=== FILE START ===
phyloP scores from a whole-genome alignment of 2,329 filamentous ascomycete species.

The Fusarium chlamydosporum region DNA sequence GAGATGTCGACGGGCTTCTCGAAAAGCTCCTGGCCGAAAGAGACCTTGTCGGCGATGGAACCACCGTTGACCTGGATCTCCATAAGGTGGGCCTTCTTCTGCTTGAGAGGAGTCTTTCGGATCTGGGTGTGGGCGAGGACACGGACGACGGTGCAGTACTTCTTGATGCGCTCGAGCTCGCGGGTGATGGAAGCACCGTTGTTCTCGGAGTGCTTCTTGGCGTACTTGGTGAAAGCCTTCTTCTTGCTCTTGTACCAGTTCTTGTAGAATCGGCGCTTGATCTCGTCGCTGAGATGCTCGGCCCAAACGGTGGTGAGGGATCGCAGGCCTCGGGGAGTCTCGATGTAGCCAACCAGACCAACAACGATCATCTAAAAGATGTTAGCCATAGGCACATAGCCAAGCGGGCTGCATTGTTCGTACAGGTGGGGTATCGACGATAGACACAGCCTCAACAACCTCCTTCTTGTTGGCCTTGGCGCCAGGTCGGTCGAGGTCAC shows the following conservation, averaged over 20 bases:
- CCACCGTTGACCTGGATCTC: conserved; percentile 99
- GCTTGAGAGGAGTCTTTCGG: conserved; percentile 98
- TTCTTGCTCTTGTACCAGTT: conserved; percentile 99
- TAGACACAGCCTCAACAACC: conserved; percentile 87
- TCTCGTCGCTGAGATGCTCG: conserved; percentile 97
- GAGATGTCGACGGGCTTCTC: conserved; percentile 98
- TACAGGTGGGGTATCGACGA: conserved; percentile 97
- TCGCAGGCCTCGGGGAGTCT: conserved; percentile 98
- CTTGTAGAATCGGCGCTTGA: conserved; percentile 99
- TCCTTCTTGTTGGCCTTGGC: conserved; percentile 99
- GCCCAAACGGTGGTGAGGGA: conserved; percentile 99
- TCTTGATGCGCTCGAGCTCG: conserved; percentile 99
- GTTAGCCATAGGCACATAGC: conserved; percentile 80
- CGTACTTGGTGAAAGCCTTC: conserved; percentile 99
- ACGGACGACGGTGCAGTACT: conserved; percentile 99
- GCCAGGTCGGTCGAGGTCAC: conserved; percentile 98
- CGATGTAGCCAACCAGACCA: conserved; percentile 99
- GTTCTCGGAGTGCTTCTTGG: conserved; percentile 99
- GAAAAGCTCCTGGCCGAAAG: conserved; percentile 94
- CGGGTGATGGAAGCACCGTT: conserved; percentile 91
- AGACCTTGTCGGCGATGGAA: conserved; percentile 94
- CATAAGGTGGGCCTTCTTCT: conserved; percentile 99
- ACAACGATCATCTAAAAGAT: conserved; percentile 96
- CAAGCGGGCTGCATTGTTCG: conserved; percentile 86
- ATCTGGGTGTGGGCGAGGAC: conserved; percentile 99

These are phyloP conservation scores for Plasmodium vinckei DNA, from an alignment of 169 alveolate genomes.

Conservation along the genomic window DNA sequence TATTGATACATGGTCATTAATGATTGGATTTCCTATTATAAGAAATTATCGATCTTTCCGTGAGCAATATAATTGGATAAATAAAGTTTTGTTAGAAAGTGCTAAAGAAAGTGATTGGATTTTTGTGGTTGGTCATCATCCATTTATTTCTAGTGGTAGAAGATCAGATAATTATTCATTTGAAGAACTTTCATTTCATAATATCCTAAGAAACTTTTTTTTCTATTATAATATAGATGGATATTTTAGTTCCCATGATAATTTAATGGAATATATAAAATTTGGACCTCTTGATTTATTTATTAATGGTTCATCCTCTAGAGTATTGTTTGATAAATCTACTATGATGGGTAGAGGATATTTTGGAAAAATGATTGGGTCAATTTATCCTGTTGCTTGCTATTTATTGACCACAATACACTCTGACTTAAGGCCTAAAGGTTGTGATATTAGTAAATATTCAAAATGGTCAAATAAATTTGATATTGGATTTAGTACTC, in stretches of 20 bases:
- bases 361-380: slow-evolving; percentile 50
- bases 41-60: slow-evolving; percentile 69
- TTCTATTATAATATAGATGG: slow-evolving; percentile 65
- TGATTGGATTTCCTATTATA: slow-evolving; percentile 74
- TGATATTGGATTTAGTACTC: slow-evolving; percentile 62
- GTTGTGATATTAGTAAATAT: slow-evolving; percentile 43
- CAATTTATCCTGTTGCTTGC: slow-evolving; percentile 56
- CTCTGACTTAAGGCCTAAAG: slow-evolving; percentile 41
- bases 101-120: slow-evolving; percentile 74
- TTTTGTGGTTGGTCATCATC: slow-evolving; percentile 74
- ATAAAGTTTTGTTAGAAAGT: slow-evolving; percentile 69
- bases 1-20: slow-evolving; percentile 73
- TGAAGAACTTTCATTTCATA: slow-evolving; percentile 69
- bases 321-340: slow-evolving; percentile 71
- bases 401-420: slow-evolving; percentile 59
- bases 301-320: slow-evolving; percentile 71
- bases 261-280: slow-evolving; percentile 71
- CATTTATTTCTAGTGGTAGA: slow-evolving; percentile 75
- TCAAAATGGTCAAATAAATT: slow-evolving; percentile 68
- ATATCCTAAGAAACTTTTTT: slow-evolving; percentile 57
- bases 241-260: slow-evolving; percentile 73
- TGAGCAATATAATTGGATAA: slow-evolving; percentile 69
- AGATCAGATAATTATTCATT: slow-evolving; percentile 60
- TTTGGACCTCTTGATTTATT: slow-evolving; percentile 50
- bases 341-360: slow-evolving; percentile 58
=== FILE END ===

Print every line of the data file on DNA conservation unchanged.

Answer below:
phyloP scores from a whole-genome alignment of 2,329 filamentous ascomycete species.

The Fusarium chlamydosporum region DNA sequence GAGATGTCGACGGGCTTCTCGAAAAGCTCCTGGCCGAAAGAGACCTTGTCGGCGATGGAACCACCGTTGACCTGGATCTCCATAAGGTGGGCCTTCTTCTGCTTGAGAGGAGTCTTTCGGATCTGGGTGTGGGCGAGGACACGGACGACGGTGCAGTACTTCTTGATGCGCTCGAGCTCGCGGGTGATGGAAGCACCGTTGTTCTCGGAGTGCTTCTTGGCGTACTTGGTGAAAGCCTTCTTCTTGCTCTTGTACCAGTTCTTGTAGAATCGGCGCTTGATCTCGTCGCTGAGATGCTCGGCCCAAACGGTGGTGAGGGATCGCAGGCCTCGGGGAGTCTCGATGTAGCCAACCAGACCAACAACGATCATCTAAAAGATGTTAGCCATAGGCACATAGCCAAGCGGGCTGCATTGTTCGTACAGGTGGGGTATCGACGATAGACACAGCCTCAACAACCTCCTTCTTGTTGGCCTTGGCGCCAGGTCGGTCGAGGTCAC shows the following conservation, averaged over 20 bases:
- CCACCGTTGACCTGGATCTC: conserved; percentile 99
- GCTTGAGAGGAGTCTTTCGG: conserved; percentile 98
- TTCTTGCTCTTGTACCAGTT: conserved; percentile 99
- TAGACACAGCCTCAACAACC: conserved; percentile 87
- TCTCGTCGCTGAGATGCTCG: conserved; percentile 97
- GAGATGTCGACGGGCTTCTC: conserved; percentile 98
- TACAGGTGGGGTATCGACGA: conserved; percentile 97
- TCGCAGGCCTCGGGGAGTCT: conserved; percentile 98
- CTTGTAGAATCGGCGCTTGA: conserved; percentile 99
- TCCTTCTTGTTGGCCTTGGC: conserved; percentile 99
- GCCCAAACGGTGGTGAGGGA: conserved; percentile 99
- TCTTGATGCGCTCGAGCTCG: conserved; percentile 99
- GTTAGCCATAGGCACATAGC: conserved; percentile 80
- CGTACTTGGTGAAAGCCTTC: conserved; percentile 99
- ACGGACGACGGTGCAGTACT: conserved; percentile 99
- GCCAGGTCGGTCGAGGTCAC: conserved; percentile 98
- CGATGTAGCCAACCAGACCA: conserved; percentile 99
- GTTCTCGGAGTGCTTCTTGG: conserved; percentile 99
- GAAAAGCTCCTGGCCGAAAG: conserved; percentile 94
- CGGGTGATGGAAGCACCGTT: conserved; percentile 91
- AGACCTTGTCGGCGATGGAA: conserved; percentile 94
- CATAAGGTGGGCCTTCTTCT: conserved; percentile 99
- ACAACGATCATCTAAAAGAT: conserved; percentile 96
- CAAGCGGGCTGCATTGTTCG: conserved; percentile 86
- ATCTGGGTGTGGGCGAGGAC: conserved; percentile 99

These are phyloP conservation scores for Plasmodium vinckei DNA, from an alignment of 169 alveolate genomes.

Conservation along the genomic window DNA sequence TATTGATACATGGTCATTAATGATTGGATTTCCTATTATAAGAAATTATCGATCTTTCCGTGAGCAATATAATTGGATAAATAAAGTTTTGTTAGAAAGTGCTAAAGAAAGTGATTGGATTTTTGTGGTTGGTCATCATCCATTTATTTCTAGTGGTAGAAGATCAGATAATTATTCATTTGAAGAACTTTCATTTCATAATATCCTAAGAAACTTTTTTTTCTATTATAATATAGATGGATATTTTAGTTCCCATGATAATTTAATGGAATATATAAAATTTGGACCTCTTGATTTATTTATTAATGGTTCATCCTCTAGAGTATTGTTTGATAAATCTACTATGATGGGTAGAGGATATTTTGGAAAAATGATTGGGTCAATTTATCCTGTTGCTTGCTATTTATTGACCACAATACACTCTGACTTAAGGCCTAAAGGTTGTGATATTAGTAAATATTCAAAATGGTCAAATAAATTTGATATTGGATTTAGTACTC, in stretches of 20 bases:
- bases 361-380: slow-evolving; percentile 50
- bases 41-60: slow-evolving; percentile 69
- TTCTATTATAATATAGATGG: slow-evolving; percentile 65
- TGATTGGATTTCCTATTATA: slow-evolving; percentile 74
- TGATATTGGATTTAGTACTC: slow-evolving; percentile 62
- GTTGTGATATTAGTAAATAT: slow-evolving; percentile 43
- CAATTTATCCTGTTGCTTGC: slow-evolving; percentile 56
- CTCTGACTTAAGGCCTAAAG: slow-evolving; percentile 41
- bases 101-120: slow-evolving; percentile 74
- TTTTGTGGTTGGTCATCATC: slow-evolving; percentile 74
- ATAAAGTTTTGTTAGAAAGT: slow-evolving; percentile 69
- bases 1-20: slow-evolving; percentile 73
- TGAAGAACTTTCATTTCATA: slow-evolving; percentile 69
- bases 321-340: slow-evolving; percentile 71
- bases 401-420: slow-evolving; percentile 59
- bases 301-320: slow-evolving; percentile 71
- bases 261-280: slow-evolving; percentile 71
- CATTTATTTCTAGTGGTAGA: slow-evolving; percentile 75
- TCAAAATGGTCAAATAAATT: slow-evolving; percentile 68
- ATATCCTAAGAAACTTTTTT: slow-evolving; percentile 57
- bases 241-260: slow-evolving; percentile 73
- TGAGCAATATAATTGGATAA: slow-evolving; percentile 69
- AGATCAGATAATTATTCATT: slow-evolving; percentile 60
- TTTGGACCTCTTGATTTATT: slow-evolving; percentile 50
- bases 341-360: slow-evolving; percentile 58